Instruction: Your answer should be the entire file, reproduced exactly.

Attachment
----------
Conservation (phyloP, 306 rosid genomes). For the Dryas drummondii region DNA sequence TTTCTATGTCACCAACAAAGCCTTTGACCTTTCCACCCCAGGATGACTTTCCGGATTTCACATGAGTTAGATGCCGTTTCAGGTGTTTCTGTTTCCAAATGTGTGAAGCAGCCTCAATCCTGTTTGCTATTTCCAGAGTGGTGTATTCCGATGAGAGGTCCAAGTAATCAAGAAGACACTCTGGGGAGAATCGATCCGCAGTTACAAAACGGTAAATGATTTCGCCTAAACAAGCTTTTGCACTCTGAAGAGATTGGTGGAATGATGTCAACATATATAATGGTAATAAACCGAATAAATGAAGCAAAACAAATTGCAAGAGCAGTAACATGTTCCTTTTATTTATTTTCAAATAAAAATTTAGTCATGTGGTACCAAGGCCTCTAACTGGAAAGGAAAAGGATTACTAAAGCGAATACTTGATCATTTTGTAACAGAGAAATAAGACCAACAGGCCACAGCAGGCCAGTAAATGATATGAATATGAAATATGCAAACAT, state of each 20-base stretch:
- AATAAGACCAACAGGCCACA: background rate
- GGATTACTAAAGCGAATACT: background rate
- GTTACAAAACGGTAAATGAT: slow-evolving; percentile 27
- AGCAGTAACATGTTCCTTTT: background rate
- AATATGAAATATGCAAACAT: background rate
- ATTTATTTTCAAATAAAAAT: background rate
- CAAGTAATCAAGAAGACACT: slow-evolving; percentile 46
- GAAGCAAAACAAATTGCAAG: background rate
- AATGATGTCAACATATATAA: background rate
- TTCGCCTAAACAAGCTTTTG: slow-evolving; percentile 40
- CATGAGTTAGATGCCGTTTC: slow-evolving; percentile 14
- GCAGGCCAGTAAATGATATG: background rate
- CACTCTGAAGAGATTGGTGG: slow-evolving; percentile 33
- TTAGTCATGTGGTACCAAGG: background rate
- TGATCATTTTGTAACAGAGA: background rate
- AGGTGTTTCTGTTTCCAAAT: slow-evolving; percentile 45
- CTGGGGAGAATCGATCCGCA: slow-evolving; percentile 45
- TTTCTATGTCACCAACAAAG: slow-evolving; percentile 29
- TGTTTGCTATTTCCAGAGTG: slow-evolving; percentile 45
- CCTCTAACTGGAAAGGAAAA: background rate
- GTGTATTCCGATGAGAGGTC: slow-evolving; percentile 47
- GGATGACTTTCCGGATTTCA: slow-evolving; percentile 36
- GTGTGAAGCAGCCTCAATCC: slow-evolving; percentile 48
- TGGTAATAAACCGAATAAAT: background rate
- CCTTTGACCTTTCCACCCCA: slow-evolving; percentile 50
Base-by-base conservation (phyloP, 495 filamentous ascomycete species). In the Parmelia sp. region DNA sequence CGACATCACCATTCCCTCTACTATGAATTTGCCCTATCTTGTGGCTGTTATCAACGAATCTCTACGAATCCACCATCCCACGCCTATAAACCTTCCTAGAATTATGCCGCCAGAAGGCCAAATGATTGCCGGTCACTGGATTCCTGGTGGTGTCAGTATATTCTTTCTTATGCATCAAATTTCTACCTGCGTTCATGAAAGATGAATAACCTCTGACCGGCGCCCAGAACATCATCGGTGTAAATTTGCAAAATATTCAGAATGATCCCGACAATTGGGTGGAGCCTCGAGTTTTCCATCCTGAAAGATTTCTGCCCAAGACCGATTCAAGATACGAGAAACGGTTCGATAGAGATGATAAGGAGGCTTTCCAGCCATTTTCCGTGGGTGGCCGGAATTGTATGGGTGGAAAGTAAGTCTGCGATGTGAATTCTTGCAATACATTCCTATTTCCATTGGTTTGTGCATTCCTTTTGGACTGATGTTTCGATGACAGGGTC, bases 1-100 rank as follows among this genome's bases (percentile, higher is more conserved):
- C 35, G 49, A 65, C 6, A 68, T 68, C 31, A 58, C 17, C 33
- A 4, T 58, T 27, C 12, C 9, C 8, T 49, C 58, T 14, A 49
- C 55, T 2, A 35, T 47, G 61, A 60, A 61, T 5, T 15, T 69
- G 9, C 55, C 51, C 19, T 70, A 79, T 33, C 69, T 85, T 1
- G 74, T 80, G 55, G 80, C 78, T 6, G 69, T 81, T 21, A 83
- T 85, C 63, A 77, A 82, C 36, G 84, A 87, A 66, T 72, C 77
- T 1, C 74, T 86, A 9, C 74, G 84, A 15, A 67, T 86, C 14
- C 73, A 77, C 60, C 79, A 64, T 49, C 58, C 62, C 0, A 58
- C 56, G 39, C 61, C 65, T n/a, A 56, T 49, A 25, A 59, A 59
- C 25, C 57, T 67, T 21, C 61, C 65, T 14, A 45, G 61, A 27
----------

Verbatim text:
Conservation (phyloP, 306 rosid genomes). For the Dryas drummondii region DNA sequence TTTCTATGTCACCAACAAAGCCTTTGACCTTTCCACCCCAGGATGACTTTCCGGATTTCACATGAGTTAGATGCCGTTTCAGGTGTTTCTGTTTCCAAATGTGTGAAGCAGCCTCAATCCTGTTTGCTATTTCCAGAGTGGTGTATTCCGATGAGAGGTCCAAGTAATCAAGAAGACACTCTGGGGAGAATCGATCCGCAGTTACAAAACGGTAAATGATTTCGCCTAAACAAGCTTTTGCACTCTGAAGAGATTGGTGGAATGATGTCAACATATATAATGGTAATAAACCGAATAAATGAAGCAAAACAAATTGCAAGAGCAGTAACATGTTCCTTTTATTTATTTTCAAATAAAAATTTAGTCATGTGGTACCAAGGCCTCTAACTGGAAAGGAAAAGGATTACTAAAGCGAATACTTGATCATTTTGTAACAGAGAAATAAGACCAACAGGCCACAGCAGGCCAGTAAATGATATGAATATGAAATATGCAAACAT, state of each 20-base stretch:
- AATAAGACCAACAGGCCACA: background rate
- GGATTACTAAAGCGAATACT: background rate
- GTTACAAAACGGTAAATGAT: slow-evolving; percentile 27
- AGCAGTAACATGTTCCTTTT: background rate
- AATATGAAATATGCAAACAT: background rate
- ATTTATTTTCAAATAAAAAT: background rate
- CAAGTAATCAAGAAGACACT: slow-evolving; percentile 46
- GAAGCAAAACAAATTGCAAG: background rate
- AATGATGTCAACATATATAA: background rate
- TTCGCCTAAACAAGCTTTTG: slow-evolving; percentile 40
- CATGAGTTAGATGCCGTTTC: slow-evolving; percentile 14
- GCAGGCCAGTAAATGATATG: background rate
- CACTCTGAAGAGATTGGTGG: slow-evolving; percentile 33
- TTAGTCATGTGGTACCAAGG: background rate
- TGATCATTTTGTAACAGAGA: background rate
- AGGTGTTTCTGTTTCCAAAT: slow-evolving; percentile 45
- CTGGGGAGAATCGATCCGCA: slow-evolving; percentile 45
- TTTCTATGTCACCAACAAAG: slow-evolving; percentile 29
- TGTTTGCTATTTCCAGAGTG: slow-evolving; percentile 45
- CCTCTAACTGGAAAGGAAAA: background rate
- GTGTATTCCGATGAGAGGTC: slow-evolving; percentile 47
- GGATGACTTTCCGGATTTCA: slow-evolving; percentile 36
- GTGTGAAGCAGCCTCAATCC: slow-evolving; percentile 48
- TGGTAATAAACCGAATAAAT: background rate
- CCTTTGACCTTTCCACCCCA: slow-evolving; percentile 50
Base-by-base conservation (phyloP, 495 filamentous ascomycete species). In the Parmelia sp. region DNA sequence CGACATCACCATTCCCTCTACTATGAATTTGCCCTATCTTGTGGCTGTTATCAACGAATCTCTACGAATCCACCATCCCACGCCTATAAACCTTCCTAGAATTATGCCGCCAGAAGGCCAAATGATTGCCGGTCACTGGATTCCTGGTGGTGTCAGTATATTCTTTCTTATGCATCAAATTTCTACCTGCGTTCATGAAAGATGAATAACCTCTGACCGGCGCCCAGAACATCATCGGTGTAAATTTGCAAAATATTCAGAATGATCCCGACAATTGGGTGGAGCCTCGAGTTTTCCATCCTGAAAGATTTCTGCCCAAGACCGATTCAAGATACGAGAAACGGTTCGATAGAGATGATAAGGAGGCTTTCCAGCCATTTTCCGTGGGTGGCCGGAATTGTATGGGTGGAAAGTAAGTCTGCGATGTGAATTCTTGCAATACATTCCTATTTCCATTGGTTTGTGCATTCCTTTTGGACTGATGTTTCGATGACAGGGTC, bases 1-100 rank as follows among this genome's bases (percentile, higher is more conserved):
- C 35, G 49, A 65, C 6, A 68, T 68, C 31, A 58, C 17, C 33
- A 4, T 58, T 27, C 12, C 9, C 8, T 49, C 58, T 14, A 49
- C 55, T 2, A 35, T 47, G 61, A 60, A 61, T 5, T 15, T 69
- G 9, C 55, C 51, C 19, T 70, A 79, T 33, C 69, T 85, T 1
- G 74, T 80, G 55, G 80, C 78, T 6, G 69, T 81, T 21, A 83
- T 85, C 63, A 77, A 82, C 36, G 84, A 87, A 66, T 72, C 77
- T 1, C 74, T 86, A 9, C 74, G 84, A 15, A 67, T 86, C 14
- C 73, A 77, C 60, C 79, A 64, T 49, C 58, C 62, C 0, A 58
- C 56, G 39, C 61, C 65, T n/a, A 56, T 49, A 25, A 59, A 59
- C 25, C 57, T 67, T 21, C 61, C 65, T 14, A 45, G 61, A 27